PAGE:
Prevention Magazine July, 2004
A new approach to life’s toughest turning points
I was 43 years old when I found opportunity in what seemed like a disastrous turn of events. My grueling academic career as the director of mind-body clinical programs at Harvard Medical School ended after a serious car crash. I had been driving home after facilitating an AIDS group in the late 1980s. We’d been discussing death, and I’d made the offhand comment that none of us knows when her time is up. These nearly amounted to famous last words when, physically exhausted and emotionally drained, I fell asleep at the wheel a few hours later.
The result was an accident that landed me in the hospital for 5 days with bruised ribs, a traumatic head injury, and a disfigured face. Though it took a whole year of surgery and rehabilitation to return to health and a normal appearance, I can say nevertheless that the crash brought blessings.
My unexpected hospital stay and the emotional impact of being in a serious accident provided both time and motivation to think deeply about my life—and to take action. Within days of the accident, I resigned from academia and started a home business. I finally found time to go to my son’s track meets and soccer games, and I made time for myself as well. Long bike rides and runs along the seashore filled the well inside me that had been going dry after 3 or 4 years of intense work combined with mothering teenage boys. With fully charged batteries, I had the clarity and will to start a new solo career that’s been exciting, creative, and constantly evolving.
Change is stressful, whether it’s positive or not. But even when its dangers threaten to overwhelm us, we must look for the opportunity change brings with it. Bad changes, such as an accident, divorce, or the loss of a job, can improve your life as much as good ones—marrying your soul mate, having a much-wanted child, or winning the lottery. It all depends on how you respond. People considered good “copers” in psychological parlance are stress-hardy and think of change as a creative challenge. Poor copers see change as a threat and are more prone to illness, depression, and substance abuse.
These dual responses were first noted in a study of AT&T executives who had lost their jobs in a corporate reorganization. During a 5-year period, psychologists documented two different patterns of response: People in one group suffered an increase in medical and psychological symptoms, and those in the other remained as healthy and happy during the change as they’d been before. By studying the personalities of the second group—the good copers—psychologists identified three learnable characteristics that make some people especially resilient.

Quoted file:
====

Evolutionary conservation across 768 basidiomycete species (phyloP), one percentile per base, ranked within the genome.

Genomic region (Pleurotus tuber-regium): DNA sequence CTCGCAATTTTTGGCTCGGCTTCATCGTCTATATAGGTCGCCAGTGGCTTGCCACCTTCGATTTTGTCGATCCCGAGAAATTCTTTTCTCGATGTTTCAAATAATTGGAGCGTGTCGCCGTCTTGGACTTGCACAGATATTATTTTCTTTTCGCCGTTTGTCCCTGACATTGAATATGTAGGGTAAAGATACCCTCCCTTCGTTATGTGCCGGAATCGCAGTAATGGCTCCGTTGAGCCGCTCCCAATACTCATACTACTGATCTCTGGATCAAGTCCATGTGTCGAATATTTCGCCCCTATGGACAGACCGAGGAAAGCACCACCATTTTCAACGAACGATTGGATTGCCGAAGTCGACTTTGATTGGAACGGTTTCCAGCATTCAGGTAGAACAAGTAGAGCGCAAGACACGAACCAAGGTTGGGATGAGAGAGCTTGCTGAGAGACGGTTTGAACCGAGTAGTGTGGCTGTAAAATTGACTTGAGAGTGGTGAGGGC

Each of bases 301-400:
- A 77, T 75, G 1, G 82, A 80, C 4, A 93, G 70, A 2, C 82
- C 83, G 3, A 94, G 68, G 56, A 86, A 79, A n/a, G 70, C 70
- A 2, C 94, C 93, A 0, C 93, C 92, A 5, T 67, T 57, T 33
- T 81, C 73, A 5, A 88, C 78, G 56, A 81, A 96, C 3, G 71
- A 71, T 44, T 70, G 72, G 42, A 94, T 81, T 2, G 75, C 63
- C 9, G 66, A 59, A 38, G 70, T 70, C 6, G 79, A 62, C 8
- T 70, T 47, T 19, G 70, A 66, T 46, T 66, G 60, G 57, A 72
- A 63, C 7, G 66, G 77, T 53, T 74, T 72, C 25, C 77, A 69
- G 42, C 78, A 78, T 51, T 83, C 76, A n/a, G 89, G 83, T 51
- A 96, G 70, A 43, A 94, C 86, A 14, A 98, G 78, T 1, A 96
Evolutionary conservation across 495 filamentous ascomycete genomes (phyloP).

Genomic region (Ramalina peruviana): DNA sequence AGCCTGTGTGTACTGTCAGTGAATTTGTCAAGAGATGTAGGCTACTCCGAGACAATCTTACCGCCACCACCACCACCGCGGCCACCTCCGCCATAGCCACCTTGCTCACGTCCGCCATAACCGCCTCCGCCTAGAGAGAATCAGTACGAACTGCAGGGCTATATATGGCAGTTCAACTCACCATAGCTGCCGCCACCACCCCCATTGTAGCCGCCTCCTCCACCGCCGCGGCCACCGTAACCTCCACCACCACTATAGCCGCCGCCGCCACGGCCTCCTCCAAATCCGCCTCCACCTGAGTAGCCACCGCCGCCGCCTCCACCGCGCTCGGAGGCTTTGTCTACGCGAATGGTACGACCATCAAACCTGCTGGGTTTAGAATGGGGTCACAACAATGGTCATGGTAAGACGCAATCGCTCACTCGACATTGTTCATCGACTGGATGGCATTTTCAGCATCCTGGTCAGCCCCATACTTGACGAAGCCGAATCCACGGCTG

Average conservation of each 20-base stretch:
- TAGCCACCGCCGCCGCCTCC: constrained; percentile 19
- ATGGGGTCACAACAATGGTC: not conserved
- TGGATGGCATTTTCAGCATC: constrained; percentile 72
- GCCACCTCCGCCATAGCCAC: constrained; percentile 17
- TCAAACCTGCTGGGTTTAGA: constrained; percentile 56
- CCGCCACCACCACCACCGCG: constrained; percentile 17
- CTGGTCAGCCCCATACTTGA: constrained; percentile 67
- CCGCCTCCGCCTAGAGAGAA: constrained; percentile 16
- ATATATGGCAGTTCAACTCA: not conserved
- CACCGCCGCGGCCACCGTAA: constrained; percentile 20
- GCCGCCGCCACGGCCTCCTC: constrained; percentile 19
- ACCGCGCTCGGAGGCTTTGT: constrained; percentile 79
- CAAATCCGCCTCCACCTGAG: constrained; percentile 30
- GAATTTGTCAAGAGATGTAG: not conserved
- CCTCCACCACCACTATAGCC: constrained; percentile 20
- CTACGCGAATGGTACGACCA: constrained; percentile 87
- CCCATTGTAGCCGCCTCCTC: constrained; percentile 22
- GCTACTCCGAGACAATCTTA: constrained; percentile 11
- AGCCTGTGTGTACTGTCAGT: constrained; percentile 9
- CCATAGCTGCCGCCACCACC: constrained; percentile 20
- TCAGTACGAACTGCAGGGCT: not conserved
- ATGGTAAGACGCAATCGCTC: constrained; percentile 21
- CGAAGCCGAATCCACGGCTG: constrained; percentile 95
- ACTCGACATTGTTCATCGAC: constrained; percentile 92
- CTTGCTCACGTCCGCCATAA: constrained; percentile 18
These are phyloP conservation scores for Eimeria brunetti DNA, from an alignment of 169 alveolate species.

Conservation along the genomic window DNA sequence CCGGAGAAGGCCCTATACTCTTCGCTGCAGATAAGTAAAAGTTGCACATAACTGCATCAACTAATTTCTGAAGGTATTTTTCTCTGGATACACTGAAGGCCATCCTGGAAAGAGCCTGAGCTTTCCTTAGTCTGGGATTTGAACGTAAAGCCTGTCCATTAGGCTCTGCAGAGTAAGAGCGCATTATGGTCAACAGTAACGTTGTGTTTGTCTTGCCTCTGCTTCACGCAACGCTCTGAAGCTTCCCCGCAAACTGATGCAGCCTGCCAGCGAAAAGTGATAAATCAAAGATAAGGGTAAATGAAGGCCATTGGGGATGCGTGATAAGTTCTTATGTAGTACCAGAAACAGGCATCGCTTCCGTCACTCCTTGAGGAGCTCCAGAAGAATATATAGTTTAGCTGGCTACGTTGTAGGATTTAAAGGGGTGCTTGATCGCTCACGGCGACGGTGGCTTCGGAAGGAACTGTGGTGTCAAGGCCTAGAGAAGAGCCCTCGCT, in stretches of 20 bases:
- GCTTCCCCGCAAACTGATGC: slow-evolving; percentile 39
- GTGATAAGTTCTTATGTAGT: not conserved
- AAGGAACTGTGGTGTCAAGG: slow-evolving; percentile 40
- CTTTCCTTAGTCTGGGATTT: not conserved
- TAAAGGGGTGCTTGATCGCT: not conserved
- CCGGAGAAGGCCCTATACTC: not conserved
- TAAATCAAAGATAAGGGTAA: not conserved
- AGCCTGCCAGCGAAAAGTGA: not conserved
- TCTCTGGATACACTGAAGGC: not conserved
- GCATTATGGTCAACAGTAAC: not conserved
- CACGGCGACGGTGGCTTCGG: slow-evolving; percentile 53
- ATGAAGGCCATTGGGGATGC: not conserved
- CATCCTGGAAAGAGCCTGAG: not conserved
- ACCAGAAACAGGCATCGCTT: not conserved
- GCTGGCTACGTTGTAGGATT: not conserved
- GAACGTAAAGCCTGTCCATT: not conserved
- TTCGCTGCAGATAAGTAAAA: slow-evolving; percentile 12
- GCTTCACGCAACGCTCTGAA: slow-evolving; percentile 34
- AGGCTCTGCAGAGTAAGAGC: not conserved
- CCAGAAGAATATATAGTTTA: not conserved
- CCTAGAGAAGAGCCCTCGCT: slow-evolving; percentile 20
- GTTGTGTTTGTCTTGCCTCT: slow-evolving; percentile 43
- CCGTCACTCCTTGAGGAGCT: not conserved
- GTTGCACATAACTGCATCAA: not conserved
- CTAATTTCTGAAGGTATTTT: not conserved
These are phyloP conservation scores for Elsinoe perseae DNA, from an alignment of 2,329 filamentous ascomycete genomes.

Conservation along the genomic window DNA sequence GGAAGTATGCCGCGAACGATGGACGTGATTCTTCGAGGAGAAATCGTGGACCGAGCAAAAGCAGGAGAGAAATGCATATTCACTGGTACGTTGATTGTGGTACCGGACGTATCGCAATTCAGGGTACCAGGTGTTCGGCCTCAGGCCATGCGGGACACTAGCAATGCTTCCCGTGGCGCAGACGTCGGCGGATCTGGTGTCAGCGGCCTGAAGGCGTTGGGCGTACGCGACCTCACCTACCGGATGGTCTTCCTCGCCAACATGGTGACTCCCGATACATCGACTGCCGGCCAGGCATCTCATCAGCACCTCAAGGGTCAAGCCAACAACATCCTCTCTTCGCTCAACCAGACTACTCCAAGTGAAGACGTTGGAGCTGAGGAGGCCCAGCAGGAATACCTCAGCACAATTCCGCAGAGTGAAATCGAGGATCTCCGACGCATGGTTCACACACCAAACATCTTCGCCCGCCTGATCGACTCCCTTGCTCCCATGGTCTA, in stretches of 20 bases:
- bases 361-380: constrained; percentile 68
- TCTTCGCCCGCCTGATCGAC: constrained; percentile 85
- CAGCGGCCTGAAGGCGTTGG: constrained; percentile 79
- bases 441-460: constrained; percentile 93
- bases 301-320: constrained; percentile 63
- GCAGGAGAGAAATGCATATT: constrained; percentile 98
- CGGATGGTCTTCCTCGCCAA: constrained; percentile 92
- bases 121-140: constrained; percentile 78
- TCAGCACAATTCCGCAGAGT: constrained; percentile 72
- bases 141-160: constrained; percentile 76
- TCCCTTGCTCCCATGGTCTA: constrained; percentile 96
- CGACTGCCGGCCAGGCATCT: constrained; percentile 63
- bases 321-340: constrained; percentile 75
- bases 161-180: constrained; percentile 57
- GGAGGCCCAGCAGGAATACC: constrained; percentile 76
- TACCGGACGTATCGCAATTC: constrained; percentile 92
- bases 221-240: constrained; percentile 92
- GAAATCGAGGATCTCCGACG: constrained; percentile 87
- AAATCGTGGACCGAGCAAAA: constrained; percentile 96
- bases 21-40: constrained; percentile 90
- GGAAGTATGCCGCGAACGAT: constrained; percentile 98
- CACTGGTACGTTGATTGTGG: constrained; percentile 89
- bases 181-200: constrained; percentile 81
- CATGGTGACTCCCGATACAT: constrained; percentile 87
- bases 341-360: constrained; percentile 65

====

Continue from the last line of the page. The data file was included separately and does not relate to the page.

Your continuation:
The Keys to Coping
The research showed that when change is on the horizon, good copers see it as a challenge to grow rather than a threat to their security. For the stress-hardy, problems are puzzles to be solved instead of stumbling blocks that stop their progress. Rising to the challenge makes life a creative and spontaneous adventure.
Stress-hardy people also feel a sense of control over their choices, their destiny, and their capacity to grow personally and professionally. And though they know that they can’t control life, they know that they do have control over their responses to positive and negative events. With this attitude, everything—including the bad stuff—becomes an opportunity and grist for the mill of growth.
Finally, stress-hardy people feel committed to a strong set of values. Their dedication to family, community, or work gives them a sturdy framework of meaning that helps them weather change. Without meaning, life becomes hollow, and depression is more apt to set in. For instance, if you think of your job just as a way to pay the bills, your lack of commitment can contribute to your stress. But if you think of your work as a chance to connect deeply to the people you serve, that higher meaning can help buffer stress.
Of course, these somewhat abstract principles may seem irrelevant to anyone thrashing in the vortex of change, such as a woman who has just lost her husband, or a man diagnosed with terminal cancer. But these principles are relevant. Once you’ve jumped, or been pushed, into the river, you still have to swim to the other side—even if the current is strong and you aren’t much of a swimmer. Seeking growth, letting go of what you can’t control, and staying committed to your values are the forces that will lead you to solid ground again.
5 Tips for Surviving—Even Thriving—During Change:
1. Connect Positively
Social support is crucial for your health, but when you reach out, make sure that you’re not looking for co-celebrants at a pity party. The misery-loves-company tactic can keep you stuck.
2. Nurture Your Creativity
Immersing yourself in a creative pursuit—painting, woodworking, gardening, cooking—will free your mind from useless obsessing.
3. Take Care of Yourself
Personal disaster doesn’t give you license to become a couch potato or drown in Pinot Noir.
4. Consider Working with a Coach or Therapist
Sort out your priorities. Therapists can help you understand and heal the past; coaches focus on action-oriented approaches to creating a new future.
5. Seek Spiritual Advice
Many churches and temples maintain lists of spiritual directors who are trained to help you process change.